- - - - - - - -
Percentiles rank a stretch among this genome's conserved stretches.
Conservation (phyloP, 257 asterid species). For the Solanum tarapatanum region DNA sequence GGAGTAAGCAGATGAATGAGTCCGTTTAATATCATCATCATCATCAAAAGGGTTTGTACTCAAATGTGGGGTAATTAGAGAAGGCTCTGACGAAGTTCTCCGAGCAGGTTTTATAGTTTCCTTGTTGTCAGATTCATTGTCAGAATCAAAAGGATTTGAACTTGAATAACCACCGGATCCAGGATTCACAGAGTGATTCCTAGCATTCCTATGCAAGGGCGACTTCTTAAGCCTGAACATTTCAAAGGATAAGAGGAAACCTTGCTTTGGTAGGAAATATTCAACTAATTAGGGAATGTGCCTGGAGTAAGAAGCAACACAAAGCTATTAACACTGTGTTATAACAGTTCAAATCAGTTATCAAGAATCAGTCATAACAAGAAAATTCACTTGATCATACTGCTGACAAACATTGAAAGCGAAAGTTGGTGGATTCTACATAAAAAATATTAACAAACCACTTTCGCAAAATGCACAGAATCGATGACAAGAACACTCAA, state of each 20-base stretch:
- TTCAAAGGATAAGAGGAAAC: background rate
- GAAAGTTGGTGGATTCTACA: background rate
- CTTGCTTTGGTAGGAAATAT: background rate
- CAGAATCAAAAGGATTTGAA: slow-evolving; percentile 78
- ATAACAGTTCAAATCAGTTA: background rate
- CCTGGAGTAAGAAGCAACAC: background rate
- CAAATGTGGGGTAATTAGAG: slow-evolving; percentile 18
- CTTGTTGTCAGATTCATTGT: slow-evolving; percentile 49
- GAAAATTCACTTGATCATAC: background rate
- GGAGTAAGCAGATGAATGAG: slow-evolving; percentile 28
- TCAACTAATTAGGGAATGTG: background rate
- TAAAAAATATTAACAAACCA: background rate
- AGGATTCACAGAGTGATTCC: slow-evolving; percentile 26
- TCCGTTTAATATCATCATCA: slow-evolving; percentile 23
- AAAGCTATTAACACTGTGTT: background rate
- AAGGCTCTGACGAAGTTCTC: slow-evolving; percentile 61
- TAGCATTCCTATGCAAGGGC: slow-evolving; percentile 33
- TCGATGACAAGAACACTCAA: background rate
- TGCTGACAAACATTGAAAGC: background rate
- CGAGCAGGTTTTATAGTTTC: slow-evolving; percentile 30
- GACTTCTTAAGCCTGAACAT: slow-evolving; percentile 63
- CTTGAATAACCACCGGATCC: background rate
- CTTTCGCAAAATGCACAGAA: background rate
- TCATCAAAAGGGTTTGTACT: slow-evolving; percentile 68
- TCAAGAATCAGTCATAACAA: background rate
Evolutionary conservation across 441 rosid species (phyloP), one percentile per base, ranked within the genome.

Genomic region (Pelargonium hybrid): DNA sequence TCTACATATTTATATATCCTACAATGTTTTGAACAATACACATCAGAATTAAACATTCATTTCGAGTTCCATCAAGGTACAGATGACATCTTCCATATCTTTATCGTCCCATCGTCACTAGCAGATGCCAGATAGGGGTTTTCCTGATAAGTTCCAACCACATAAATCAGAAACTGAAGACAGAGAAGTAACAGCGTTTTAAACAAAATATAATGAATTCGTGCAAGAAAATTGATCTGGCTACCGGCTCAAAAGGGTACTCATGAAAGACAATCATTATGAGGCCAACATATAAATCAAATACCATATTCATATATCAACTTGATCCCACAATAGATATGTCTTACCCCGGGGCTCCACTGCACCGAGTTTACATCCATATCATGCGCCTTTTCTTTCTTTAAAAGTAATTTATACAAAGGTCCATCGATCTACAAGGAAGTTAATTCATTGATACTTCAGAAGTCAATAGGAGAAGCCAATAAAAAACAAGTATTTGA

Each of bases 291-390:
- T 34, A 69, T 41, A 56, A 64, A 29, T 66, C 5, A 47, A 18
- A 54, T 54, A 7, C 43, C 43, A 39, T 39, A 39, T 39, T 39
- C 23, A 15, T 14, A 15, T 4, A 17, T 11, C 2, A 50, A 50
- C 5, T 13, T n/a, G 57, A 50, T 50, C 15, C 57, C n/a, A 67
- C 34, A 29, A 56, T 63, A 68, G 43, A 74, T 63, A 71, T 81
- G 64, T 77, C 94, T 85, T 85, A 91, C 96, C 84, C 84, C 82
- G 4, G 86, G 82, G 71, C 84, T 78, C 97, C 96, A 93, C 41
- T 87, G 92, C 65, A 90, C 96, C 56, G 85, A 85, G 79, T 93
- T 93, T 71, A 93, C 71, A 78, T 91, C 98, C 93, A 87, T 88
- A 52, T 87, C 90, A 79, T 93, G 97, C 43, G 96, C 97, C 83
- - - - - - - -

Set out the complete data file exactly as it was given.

Percentiles rank a stretch among this genome's conserved stretches.
Conservation (phyloP, 257 asterid species). For the Solanum tarapatanum region DNA sequence GGAGTAAGCAGATGAATGAGTCCGTTTAATATCATCATCATCATCAAAAGGGTTTGTACTCAAATGTGGGGTAATTAGAGAAGGCTCTGACGAAGTTCTCCGAGCAGGTTTTATAGTTTCCTTGTTGTCAGATTCATTGTCAGAATCAAAAGGATTTGAACTTGAATAACCACCGGATCCAGGATTCACAGAGTGATTCCTAGCATTCCTATGCAAGGGCGACTTCTTAAGCCTGAACATTTCAAAGGATAAGAGGAAACCTTGCTTTGGTAGGAAATATTCAACTAATTAGGGAATGTGCCTGGAGTAAGAAGCAACACAAAGCTATTAACACTGTGTTATAACAGTTCAAATCAGTTATCAAGAATCAGTCATAACAAGAAAATTCACTTGATCATACTGCTGACAAACATTGAAAGCGAAAGTTGGTGGATTCTACATAAAAAATATTAACAAACCACTTTCGCAAAATGCACAGAATCGATGACAAGAACACTCAA, state of each 20-base stretch:
- TTCAAAGGATAAGAGGAAAC: background rate
- GAAAGTTGGTGGATTCTACA: background rate
- CTTGCTTTGGTAGGAAATAT: background rate
- CAGAATCAAAAGGATTTGAA: slow-evolving; percentile 78
- ATAACAGTTCAAATCAGTTA: background rate
- CCTGGAGTAAGAAGCAACAC: background rate
- CAAATGTGGGGTAATTAGAG: slow-evolving; percentile 18
- CTTGTTGTCAGATTCATTGT: slow-evolving; percentile 49
- GAAAATTCACTTGATCATAC: background rate
- GGAGTAAGCAGATGAATGAG: slow-evolving; percentile 28
- TCAACTAATTAGGGAATGTG: background rate
- TAAAAAATATTAACAAACCA: background rate
- AGGATTCACAGAGTGATTCC: slow-evolving; percentile 26
- TCCGTTTAATATCATCATCA: slow-evolving; percentile 23
- AAAGCTATTAACACTGTGTT: background rate
- AAGGCTCTGACGAAGTTCTC: slow-evolving; percentile 61
- TAGCATTCCTATGCAAGGGC: slow-evolving; percentile 33
- TCGATGACAAGAACACTCAA: background rate
- TGCTGACAAACATTGAAAGC: background rate
- CGAGCAGGTTTTATAGTTTC: slow-evolving; percentile 30
- GACTTCTTAAGCCTGAACAT: slow-evolving; percentile 63
- CTTGAATAACCACCGGATCC: background rate
- CTTTCGCAAAATGCACAGAA: background rate
- TCATCAAAAGGGTTTGTACT: slow-evolving; percentile 68
- TCAAGAATCAGTCATAACAA: background rate
Evolutionary conservation across 441 rosid species (phyloP), one percentile per base, ranked within the genome.

Genomic region (Pelargonium hybrid): DNA sequence TCTACATATTTATATATCCTACAATGTTTTGAACAATACACATCAGAATTAAACATTCATTTCGAGTTCCATCAAGGTACAGATGACATCTTCCATATCTTTATCGTCCCATCGTCACTAGCAGATGCCAGATAGGGGTTTTCCTGATAAGTTCCAACCACATAAATCAGAAACTGAAGACAGAGAAGTAACAGCGTTTTAAACAAAATATAATGAATTCGTGCAAGAAAATTGATCTGGCTACCGGCTCAAAAGGGTACTCATGAAAGACAATCATTATGAGGCCAACATATAAATCAAATACCATATTCATATATCAACTTGATCCCACAATAGATATGTCTTACCCCGGGGCTCCACTGCACCGAGTTTACATCCATATCATGCGCCTTTTCTTTCTTTAAAAGTAATTTATACAAAGGTCCATCGATCTACAAGGAAGTTAATTCATTGATACTTCAGAAGTCAATAGGAGAAGCCAATAAAAAACAAGTATTTGA

Each of bases 291-390:
- T 34, A 69, T 41, A 56, A 64, A 29, T 66, C 5, A 47, A 18
- A 54, T 54, A 7, C 43, C 43, A 39, T 39, A 39, T 39, T 39
- C 23, A 15, T 14, A 15, T 4, A 17, T 11, C 2, A 50, A 50
- C 5, T 13, T n/a, G 57, A 50, T 50, C 15, C 57, C n/a, A 67
- C 34, A 29, A 56, T 63, A 68, G 43, A 74, T 63, A 71, T 81
- G 64, T 77, C 94, T 85, T 85, A 91, C 96, C 84, C 84, C 82
- G 4, G 86, G 82, G 71, C 84, T 78, C 97, C 96, A 93, C 41
- T 87, G 92, C 65, A 90, C 96, C 56, G 85, A 85, G 79, T 93
- T 93, T 71, A 93, C 71, A 78, T 91, C 98, C 93, A 87, T 88
- A 52, T 87, C 90, A 79, T 93, G 97, C 43, G 96, C 97, C 83